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Bread and Circuses: Sports and Public Opinion in China

  • Dan Chen (a1) and Andrew W. MacDonald (a2)

Abstract

Sports victory constitutes an important part of propaganda in authoritarian states. The heavy state investment in sports industries and sports culture in China illustrates the political importance of sports. However, few studies have systematically examined the exact impact of sports propaganda on public opinion. Using a survey experiment conducted in two Chinese cities, this article finds that broadcast highlighting national sports achievements has significant positive effects on general satisfaction and compliance with the local governments. These results expand on the small, but growing, literature on the effects of sports on political opinions and help detail the specific ways in which sports can affect political attitudes.

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Corresponding author

*Corresponding author. E-mails: dchen@richmond.edu; Twitter: @profdanchen; andrew.macdonald@dukekunshan.edu.cn; Twitter: @profandrewm

Footnotes

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Support for this research was provided by the University of Louisville Center for Asian Democracy. The authors thank Le Tan and Wenbin Li for their assistance in fielding the experiment and the following people for providing helpful feedback: Jason Gainous, Rongbin Han, John James Kennedy, and the participants of the Harvard-MIT-BU Chinese Politics Research Workshop. All errors remain the responsibility of the authors. The data, code, and any additional materials required to replicate all analyses in this article are available at the Journal of Experimental Political Science Dataverse within the Harvard Dataverse Network, at: https://doi.org/10.7910/DVN/BWCX3E (Chen and MacDonald, 2019). The experiment was approved by the institutional review board at the University of Louisville. The authors have no conflicts of interest to declare.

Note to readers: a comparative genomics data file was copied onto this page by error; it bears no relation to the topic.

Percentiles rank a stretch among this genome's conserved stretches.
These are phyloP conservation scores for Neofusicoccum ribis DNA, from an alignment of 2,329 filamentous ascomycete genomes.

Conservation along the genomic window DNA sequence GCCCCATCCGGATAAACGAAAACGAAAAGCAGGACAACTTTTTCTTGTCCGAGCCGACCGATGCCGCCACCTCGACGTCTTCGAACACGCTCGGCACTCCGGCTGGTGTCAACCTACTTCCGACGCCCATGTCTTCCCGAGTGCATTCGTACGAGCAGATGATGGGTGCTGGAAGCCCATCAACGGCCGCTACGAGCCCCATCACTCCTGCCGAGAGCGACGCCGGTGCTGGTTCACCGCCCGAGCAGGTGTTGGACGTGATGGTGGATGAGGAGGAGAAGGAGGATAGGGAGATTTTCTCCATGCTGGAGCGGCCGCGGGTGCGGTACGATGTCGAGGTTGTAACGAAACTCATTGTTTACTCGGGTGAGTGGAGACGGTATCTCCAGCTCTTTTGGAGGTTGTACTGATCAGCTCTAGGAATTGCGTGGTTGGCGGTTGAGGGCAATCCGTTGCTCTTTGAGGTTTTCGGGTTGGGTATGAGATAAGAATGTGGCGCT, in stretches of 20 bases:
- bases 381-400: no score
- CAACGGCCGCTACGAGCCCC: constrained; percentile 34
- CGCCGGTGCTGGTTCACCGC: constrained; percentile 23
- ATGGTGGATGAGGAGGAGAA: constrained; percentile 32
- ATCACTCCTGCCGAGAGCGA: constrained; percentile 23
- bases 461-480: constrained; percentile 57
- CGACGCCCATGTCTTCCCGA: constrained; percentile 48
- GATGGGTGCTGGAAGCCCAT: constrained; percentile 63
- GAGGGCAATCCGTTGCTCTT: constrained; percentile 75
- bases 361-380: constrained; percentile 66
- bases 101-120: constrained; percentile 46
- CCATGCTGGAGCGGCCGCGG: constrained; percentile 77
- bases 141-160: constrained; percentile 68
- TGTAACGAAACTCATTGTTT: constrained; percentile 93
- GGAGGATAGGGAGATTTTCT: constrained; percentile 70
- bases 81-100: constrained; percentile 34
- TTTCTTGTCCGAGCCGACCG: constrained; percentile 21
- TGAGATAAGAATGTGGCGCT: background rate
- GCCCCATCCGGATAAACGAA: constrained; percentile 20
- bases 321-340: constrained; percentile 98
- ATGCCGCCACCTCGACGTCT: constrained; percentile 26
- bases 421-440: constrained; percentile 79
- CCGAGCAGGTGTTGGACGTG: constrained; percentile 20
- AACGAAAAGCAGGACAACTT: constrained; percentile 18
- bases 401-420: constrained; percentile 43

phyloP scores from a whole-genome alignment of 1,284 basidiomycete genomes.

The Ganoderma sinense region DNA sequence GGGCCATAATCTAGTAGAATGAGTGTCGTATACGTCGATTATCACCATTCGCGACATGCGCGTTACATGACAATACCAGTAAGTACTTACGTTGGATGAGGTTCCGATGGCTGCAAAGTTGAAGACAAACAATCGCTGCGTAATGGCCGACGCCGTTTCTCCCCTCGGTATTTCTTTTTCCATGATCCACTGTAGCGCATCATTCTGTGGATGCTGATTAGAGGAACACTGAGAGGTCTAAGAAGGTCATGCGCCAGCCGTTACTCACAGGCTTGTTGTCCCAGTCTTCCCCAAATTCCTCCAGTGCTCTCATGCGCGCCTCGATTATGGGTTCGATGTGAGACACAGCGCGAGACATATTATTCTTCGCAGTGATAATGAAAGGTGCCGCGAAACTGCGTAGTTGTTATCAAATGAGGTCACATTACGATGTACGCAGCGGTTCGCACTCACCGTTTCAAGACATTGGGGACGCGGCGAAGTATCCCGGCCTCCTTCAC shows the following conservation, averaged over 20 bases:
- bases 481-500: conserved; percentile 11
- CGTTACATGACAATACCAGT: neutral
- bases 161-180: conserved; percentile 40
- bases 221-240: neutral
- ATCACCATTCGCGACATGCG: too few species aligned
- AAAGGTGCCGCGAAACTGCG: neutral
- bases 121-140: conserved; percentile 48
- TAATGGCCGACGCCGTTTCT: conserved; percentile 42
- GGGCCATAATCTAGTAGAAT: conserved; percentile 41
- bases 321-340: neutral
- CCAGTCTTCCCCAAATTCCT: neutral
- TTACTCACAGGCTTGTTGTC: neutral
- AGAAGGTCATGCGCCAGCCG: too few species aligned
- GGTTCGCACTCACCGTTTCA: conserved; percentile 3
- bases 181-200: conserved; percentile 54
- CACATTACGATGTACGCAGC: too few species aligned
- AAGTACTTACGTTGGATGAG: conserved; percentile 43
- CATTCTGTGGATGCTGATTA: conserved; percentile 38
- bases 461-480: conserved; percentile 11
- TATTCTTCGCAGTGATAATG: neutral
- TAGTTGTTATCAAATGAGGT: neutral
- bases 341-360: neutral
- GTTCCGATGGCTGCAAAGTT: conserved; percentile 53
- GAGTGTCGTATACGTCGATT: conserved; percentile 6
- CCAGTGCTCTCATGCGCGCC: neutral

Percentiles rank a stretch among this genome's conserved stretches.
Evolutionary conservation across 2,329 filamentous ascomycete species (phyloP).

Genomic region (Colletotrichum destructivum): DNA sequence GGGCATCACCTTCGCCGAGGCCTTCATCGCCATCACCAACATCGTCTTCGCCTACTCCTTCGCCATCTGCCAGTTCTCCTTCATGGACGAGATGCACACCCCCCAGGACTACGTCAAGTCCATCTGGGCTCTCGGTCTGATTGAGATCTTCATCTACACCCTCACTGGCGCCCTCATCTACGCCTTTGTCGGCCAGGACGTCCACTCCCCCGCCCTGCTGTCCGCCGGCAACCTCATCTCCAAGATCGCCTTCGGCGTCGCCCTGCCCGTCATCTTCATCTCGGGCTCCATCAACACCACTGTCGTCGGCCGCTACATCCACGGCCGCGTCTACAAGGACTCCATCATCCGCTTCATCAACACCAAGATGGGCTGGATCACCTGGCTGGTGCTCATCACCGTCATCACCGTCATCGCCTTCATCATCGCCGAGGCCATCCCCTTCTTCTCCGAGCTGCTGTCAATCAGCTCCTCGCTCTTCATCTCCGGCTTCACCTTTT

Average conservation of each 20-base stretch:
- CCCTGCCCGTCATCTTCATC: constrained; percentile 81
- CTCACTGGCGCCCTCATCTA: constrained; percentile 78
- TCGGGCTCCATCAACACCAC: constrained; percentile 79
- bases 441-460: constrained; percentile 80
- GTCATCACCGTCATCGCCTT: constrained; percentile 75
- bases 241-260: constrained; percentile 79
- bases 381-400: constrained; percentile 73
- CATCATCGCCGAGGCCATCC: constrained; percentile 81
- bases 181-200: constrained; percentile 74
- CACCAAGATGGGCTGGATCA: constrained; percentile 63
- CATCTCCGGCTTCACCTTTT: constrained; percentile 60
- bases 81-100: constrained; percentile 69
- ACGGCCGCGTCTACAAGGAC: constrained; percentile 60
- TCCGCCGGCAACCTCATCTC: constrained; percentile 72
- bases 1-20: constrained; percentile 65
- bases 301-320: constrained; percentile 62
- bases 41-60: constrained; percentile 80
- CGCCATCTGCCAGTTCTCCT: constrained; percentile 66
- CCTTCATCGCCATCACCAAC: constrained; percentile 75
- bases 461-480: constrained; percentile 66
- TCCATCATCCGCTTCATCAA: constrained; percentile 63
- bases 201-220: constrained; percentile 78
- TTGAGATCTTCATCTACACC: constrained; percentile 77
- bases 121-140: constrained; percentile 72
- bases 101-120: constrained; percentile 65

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References

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Journal of Experimental Political Science
  • ISSN: 2052-2630
  • EISSN: 2052-2649
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